It’s never easy to say goodbye. Many people are not afforded the opportunity to know when the end is coming, and those who are often are less than eager to speak about it for fear of making it more difficult. Advances in medicine and technology have meant that life can be prolonged, even in the direst of circumstances that seem inescapable. That still cannot grant an eternal delay on sadness and grief, though such an idea is immensely appealing. Swan Song explores an intriguing ethical question through a poignant story of a dying man and a chance he sees to stay present for his family.
Cameron (Mahershala Ali) is sick, but he hasn’t told his wife Poppy (Naomie Harris) or his son Cory (Dax Rey). Instead, he pursues an option to essentially clone himself, creating a carbon copy that will be immune to his condition. The catch is that no one can know, even Poppy, because she won’t be able to tell that his replacement is not the same Cameron. As he consults with a doctor (Glenn Close) and Kate (Awkwafina), a woman who has already been replaced, Cameron grapples with the weight of a decision that will have an extraordinary impact on the world he is about to leave.
Swan Song takes place at some point in the near future where cars drive themselves and robotic attendants slide down train aisles speaking to customers and dispensing refreshments. The advancements are subtle but important, and they serve as a framework for the concept that this cutting-edge science could indeed be possible. The existence of cameras that can offer a feed into a home and the transmission of a lifetime’s worth of memories into a synthetic double may be far apart in terms of what would be required to make them real, but this film makes them seamless and equivalent.
Putting this story into a science-fiction context is a clever way to explore an intense and longstanding ethical dilemma. Does Cameron have a responsibility to the people in his life to tell them that the man they’ll continue to love and let in their home isn’t the same one they’ve known, and how different is he really? Do the doctors and scientists who have engineered his clone need to tell them once he is gone? And is there a reason that people are born and die, suggesting that they shouldn’t be enabled to live forever, or even longer than natural causes or other factors might otherwise permit?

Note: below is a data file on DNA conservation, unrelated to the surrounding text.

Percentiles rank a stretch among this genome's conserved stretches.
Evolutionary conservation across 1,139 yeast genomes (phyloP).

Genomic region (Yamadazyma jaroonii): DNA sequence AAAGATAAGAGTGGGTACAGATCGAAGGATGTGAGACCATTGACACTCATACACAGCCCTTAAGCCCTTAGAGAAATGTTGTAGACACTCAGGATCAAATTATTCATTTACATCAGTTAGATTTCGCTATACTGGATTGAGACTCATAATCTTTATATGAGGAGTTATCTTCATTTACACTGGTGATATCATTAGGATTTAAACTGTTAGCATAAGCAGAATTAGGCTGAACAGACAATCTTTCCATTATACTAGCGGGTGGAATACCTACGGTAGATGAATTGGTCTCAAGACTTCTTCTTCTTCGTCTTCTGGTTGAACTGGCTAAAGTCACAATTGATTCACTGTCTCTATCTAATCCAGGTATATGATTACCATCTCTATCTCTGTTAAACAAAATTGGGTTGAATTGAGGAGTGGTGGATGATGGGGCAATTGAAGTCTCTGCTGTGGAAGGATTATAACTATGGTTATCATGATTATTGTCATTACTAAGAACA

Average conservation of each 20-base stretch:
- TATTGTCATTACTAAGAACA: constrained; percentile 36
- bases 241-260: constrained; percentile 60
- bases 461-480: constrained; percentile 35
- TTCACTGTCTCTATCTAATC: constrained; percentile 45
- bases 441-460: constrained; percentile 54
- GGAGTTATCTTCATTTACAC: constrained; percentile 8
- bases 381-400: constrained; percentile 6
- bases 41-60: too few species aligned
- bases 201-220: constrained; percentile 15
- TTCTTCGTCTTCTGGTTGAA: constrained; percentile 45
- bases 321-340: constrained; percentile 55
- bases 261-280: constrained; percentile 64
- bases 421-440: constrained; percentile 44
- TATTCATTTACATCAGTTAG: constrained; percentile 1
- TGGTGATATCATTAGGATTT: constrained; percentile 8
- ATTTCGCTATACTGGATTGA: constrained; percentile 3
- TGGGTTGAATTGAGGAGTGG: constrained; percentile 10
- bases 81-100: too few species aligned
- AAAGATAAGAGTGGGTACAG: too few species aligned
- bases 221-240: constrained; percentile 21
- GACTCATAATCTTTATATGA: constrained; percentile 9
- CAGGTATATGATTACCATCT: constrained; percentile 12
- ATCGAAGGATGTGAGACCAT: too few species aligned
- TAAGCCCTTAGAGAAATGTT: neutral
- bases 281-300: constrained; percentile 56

Fortunately, this film does not rest solely on the power of its premise, bringing audiences on an emotional journey as Cameron is forced to look at himself not in the mirror but directly at his own face staring back at him. Hearing the two converse and express conflicting aspects of his own personality is very illuminating, and the perspective offered by the only person who can actually understand what Cameron is going through, Kate, is also enlightening. Flashbacks to earlier conversations surrounding the concept involving Poppy and her brother Andre (Nyasha Hatendi) are just as worthwhile and informative.
Ali is an extraordinary actor who brings grace and sensitivity to this role, portraying someone who could be any audience member faced with a sudden terminal diagnosis and an option to, in a way, change their fate. His Moonlight costar Harris is a welcome onscreen partner, demonstrating chemistry with Ali and passion for what Poppy values in her life. Awkwafina brings a reliable mix of humor and seriousness to an endearing supporting role. Writer-director Benjamin Cleary, whose took home an Oscar several years ago for his film short Stutterer, makes an impressive feature debut that manages to weave a thought-provoking issue into a compelling story.
Swan Song will be released in theaters and on Apple TV+ on Friday, December 17th.